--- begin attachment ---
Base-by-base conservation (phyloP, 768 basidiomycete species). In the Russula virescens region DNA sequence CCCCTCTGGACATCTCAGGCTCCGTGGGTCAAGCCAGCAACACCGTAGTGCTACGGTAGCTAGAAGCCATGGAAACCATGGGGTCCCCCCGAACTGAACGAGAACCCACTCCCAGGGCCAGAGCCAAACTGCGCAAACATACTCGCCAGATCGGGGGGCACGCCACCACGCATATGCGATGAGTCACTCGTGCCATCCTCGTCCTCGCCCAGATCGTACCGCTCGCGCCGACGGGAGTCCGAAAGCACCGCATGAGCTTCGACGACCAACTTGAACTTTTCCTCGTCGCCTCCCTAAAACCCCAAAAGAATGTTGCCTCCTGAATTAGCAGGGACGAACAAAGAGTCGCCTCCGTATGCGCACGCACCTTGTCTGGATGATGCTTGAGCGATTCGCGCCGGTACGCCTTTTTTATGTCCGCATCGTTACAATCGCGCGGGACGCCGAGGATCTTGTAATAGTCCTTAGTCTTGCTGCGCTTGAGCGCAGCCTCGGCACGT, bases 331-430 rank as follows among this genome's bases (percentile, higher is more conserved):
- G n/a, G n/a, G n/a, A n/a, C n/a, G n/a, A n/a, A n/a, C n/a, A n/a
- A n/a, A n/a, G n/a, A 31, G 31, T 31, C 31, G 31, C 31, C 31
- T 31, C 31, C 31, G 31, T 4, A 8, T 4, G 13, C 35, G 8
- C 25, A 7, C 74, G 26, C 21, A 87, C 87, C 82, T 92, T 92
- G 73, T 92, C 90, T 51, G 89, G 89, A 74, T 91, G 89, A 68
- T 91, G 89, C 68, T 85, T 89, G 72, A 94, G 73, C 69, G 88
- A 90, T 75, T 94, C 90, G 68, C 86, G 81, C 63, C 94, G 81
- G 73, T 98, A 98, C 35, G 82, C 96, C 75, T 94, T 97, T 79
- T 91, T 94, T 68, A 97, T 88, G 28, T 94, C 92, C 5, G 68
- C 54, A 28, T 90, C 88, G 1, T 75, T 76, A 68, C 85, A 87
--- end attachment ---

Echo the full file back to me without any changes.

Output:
Base-by-base conservation (phyloP, 768 basidiomycete species). In the Russula virescens region DNA sequence CCCCTCTGGACATCTCAGGCTCCGTGGGTCAAGCCAGCAACACCGTAGTGCTACGGTAGCTAGAAGCCATGGAAACCATGGGGTCCCCCCGAACTGAACGAGAACCCACTCCCAGGGCCAGAGCCAAACTGCGCAAACATACTCGCCAGATCGGGGGGCACGCCACCACGCATATGCGATGAGTCACTCGTGCCATCCTCGTCCTCGCCCAGATCGTACCGCTCGCGCCGACGGGAGTCCGAAAGCACCGCATGAGCTTCGACGACCAACTTGAACTTTTCCTCGTCGCCTCCCTAAAACCCCAAAAGAATGTTGCCTCCTGAATTAGCAGGGACGAACAAAGAGTCGCCTCCGTATGCGCACGCACCTTGTCTGGATGATGCTTGAGCGATTCGCGCCGGTACGCCTTTTTTATGTCCGCATCGTTACAATCGCGCGGGACGCCGAGGATCTTGTAATAGTCCTTAGTCTTGCTGCGCTTGAGCGCAGCCTCGGCACGT, bases 331-430 rank as follows among this genome's bases (percentile, higher is more conserved):
- G n/a, G n/a, G n/a, A n/a, C n/a, G n/a, A n/a, A n/a, C n/a, A n/a
- A n/a, A n/a, G n/a, A 31, G 31, T 31, C 31, G 31, C 31, C 31
- T 31, C 31, C 31, G 31, T 4, A 8, T 4, G 13, C 35, G 8
- C 25, A 7, C 74, G 26, C 21, A 87, C 87, C 82, T 92, T 92
- G 73, T 92, C 90, T 51, G 89, G 89, A 74, T 91, G 89, A 68
- T 91, G 89, C 68, T 85, T 89, G 72, A 94, G 73, C 69, G 88
- A 90, T 75, T 94, C 90, G 68, C 86, G 81, C 63, C 94, G 81
- G 73, T 98, A 98, C 35, G 82, C 96, C 75, T 94, T 97, T 79
- T 91, T 94, T 68, A 97, T 88, G 28, T 94, C 92, C 5, G 68
- C 54, A 28, T 90, C 88, G 1, T 75, T 76, A 68, C 85, A 87